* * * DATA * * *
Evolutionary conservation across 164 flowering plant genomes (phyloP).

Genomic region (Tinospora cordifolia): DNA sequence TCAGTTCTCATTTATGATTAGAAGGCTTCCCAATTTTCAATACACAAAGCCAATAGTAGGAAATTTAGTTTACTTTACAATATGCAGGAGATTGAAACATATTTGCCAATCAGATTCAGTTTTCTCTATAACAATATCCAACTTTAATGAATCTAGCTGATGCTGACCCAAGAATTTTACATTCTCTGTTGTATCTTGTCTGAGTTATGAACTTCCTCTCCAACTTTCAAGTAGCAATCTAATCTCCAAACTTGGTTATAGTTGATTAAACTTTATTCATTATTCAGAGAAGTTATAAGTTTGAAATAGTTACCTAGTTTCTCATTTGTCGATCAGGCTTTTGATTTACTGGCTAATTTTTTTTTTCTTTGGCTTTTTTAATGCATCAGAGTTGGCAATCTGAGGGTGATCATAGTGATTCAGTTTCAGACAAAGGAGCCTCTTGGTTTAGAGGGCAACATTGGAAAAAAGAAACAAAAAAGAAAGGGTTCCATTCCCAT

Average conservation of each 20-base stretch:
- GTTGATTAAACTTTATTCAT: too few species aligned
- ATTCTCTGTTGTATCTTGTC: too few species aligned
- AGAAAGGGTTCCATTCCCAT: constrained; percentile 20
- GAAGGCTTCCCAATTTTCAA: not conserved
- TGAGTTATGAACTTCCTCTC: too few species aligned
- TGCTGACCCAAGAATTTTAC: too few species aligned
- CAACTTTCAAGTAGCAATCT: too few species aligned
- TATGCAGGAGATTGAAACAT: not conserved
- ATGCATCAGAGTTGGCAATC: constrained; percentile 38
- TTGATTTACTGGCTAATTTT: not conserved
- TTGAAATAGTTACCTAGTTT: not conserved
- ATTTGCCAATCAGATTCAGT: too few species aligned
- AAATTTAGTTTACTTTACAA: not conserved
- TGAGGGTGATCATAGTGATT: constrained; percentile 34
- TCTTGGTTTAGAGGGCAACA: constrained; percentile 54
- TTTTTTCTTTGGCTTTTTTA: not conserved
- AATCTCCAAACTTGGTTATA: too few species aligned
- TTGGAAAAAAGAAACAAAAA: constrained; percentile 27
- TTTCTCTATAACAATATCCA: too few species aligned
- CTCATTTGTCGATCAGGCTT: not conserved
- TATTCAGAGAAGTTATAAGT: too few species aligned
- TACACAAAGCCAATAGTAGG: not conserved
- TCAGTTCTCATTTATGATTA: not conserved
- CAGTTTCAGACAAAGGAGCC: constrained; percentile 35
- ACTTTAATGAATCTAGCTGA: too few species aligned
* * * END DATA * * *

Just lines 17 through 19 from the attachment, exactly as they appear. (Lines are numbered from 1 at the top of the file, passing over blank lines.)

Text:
- TGAGGGTGATCATAGTGATT: constrained; percentile 34
- TCTTGGTTTAGAGGGCAACA: constrained; percentile 54
- TTTTTTCTTTGGCTTTTTTA: not conserved